This is a city of rose windows, stone flourishes, garlands, Solomonic columns, small piazzas, and unexpected alleyways. Start your visit by walking under the arch of Porta Napoli and heading into the historic centre along Via Palmieri, flanked by aristocratic palazzos as it leads to Piazza Duomo. Alternatively, if you start at Porta Rudiae, you can abandon the paving stones of Via Libertini and dive into the ancient and intricate labyrinth that is the multi-ethnic Giravolte district, a crucible of ethnicities and cultures today, as it was in the past. You could then continue your tour by exploring the charming alleys and small piazzas, where the local Lecce stone glows pink as the sun sets.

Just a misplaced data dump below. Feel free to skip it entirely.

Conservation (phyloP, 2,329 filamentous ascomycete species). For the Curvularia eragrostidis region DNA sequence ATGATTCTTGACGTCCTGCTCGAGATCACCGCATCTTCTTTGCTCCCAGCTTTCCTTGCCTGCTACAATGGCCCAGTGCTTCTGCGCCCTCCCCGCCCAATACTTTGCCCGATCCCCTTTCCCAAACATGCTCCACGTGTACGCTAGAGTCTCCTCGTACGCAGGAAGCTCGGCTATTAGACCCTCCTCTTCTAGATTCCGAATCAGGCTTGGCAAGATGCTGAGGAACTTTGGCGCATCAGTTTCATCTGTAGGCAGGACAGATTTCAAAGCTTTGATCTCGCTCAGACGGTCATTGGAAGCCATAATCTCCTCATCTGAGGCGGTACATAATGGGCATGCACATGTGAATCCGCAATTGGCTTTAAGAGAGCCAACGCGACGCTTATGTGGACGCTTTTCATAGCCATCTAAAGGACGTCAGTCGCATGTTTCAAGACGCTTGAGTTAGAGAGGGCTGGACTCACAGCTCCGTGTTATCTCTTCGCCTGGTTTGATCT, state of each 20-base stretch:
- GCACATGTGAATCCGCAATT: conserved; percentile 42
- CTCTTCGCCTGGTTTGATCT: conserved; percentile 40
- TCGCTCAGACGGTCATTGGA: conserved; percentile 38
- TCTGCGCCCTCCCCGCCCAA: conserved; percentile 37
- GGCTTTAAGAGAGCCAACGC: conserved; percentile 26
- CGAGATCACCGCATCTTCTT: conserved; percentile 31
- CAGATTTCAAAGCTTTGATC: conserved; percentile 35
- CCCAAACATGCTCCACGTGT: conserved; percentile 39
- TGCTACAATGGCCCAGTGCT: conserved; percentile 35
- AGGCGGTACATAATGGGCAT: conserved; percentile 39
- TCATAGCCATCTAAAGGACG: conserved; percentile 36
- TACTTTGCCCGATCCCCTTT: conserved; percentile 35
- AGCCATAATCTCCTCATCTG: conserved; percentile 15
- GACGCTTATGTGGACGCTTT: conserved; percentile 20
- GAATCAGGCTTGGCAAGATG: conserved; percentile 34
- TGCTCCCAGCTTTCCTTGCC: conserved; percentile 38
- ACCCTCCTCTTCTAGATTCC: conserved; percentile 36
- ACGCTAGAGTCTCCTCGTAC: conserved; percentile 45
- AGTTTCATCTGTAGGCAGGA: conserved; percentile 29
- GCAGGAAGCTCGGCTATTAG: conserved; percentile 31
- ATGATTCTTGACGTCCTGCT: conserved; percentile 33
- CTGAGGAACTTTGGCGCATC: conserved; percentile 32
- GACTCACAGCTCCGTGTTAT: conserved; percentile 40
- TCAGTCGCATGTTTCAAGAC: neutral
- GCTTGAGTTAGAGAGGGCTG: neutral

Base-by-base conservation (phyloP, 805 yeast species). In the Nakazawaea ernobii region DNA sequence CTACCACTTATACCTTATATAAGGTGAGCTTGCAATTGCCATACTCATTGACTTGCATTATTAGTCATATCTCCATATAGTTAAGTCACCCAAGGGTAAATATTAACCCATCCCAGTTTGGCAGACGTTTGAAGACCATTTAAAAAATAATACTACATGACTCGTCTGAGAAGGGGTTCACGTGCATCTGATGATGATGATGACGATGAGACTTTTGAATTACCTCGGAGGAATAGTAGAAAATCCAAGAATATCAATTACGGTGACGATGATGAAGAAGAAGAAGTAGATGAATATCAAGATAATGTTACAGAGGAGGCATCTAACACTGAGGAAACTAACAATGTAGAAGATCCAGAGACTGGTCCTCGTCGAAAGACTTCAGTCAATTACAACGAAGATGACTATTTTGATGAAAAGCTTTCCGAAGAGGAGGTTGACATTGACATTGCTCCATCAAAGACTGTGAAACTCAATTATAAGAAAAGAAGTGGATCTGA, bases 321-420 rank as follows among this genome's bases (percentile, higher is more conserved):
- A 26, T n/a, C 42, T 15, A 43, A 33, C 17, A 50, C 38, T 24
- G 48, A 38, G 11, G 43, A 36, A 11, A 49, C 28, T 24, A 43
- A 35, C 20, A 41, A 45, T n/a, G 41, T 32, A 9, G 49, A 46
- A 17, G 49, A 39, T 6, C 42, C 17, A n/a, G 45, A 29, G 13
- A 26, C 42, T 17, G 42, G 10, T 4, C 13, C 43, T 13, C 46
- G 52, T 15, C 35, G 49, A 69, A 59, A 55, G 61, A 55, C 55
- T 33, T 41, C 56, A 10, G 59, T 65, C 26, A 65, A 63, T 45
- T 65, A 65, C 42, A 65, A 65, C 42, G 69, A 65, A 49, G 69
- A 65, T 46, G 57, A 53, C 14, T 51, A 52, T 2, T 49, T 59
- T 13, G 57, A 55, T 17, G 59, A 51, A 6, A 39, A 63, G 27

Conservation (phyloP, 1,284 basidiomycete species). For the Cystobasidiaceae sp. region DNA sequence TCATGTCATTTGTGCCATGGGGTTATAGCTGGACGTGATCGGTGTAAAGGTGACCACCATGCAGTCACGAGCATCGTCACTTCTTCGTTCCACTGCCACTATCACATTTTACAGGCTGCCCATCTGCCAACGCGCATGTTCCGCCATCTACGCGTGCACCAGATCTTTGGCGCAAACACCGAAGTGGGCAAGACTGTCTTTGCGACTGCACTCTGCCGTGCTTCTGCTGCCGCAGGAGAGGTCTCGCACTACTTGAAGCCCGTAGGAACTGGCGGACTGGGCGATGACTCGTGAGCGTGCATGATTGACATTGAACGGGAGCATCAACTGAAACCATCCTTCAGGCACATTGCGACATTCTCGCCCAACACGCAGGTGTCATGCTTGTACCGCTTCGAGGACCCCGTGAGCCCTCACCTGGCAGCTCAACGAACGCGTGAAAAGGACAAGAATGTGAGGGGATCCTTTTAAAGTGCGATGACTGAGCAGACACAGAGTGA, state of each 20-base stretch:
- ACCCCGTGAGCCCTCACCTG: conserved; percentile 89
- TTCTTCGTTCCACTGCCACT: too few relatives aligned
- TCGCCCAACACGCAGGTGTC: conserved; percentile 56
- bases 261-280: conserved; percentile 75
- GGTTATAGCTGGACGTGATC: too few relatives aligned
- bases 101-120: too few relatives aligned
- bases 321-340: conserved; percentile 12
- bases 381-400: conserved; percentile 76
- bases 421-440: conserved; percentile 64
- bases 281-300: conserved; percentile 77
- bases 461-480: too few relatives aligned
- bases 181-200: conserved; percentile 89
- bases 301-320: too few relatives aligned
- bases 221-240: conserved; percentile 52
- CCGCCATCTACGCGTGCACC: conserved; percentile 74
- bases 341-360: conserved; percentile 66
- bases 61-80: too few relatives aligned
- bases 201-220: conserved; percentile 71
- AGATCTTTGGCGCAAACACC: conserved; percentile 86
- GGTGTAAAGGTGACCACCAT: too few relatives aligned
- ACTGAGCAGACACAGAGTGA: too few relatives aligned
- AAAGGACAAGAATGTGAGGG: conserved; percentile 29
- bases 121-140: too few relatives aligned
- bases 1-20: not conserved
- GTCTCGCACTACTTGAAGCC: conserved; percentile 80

Paper, straw, rags, glue, and plaster – these poor materials gave life to Lecce’s papier-mâché, shaping many saints and Madonnas statues between the 17th and the 18th centuries. Some say it originated as a humble barbers’ hobby, but the fact remains that the refined art of moulding papier-mâché rapidly gained in popularity and numerous craft shops were set up. These produced saints with highly expressive faces and poses for the city’s churches and to be displayed during religious processions. Today, the long history of Lecce’s papier-mâché production is recounted at the Museum of Papier-Mâché, in the Castle of Charles V.
Discover Lecce and around with Get your guide now!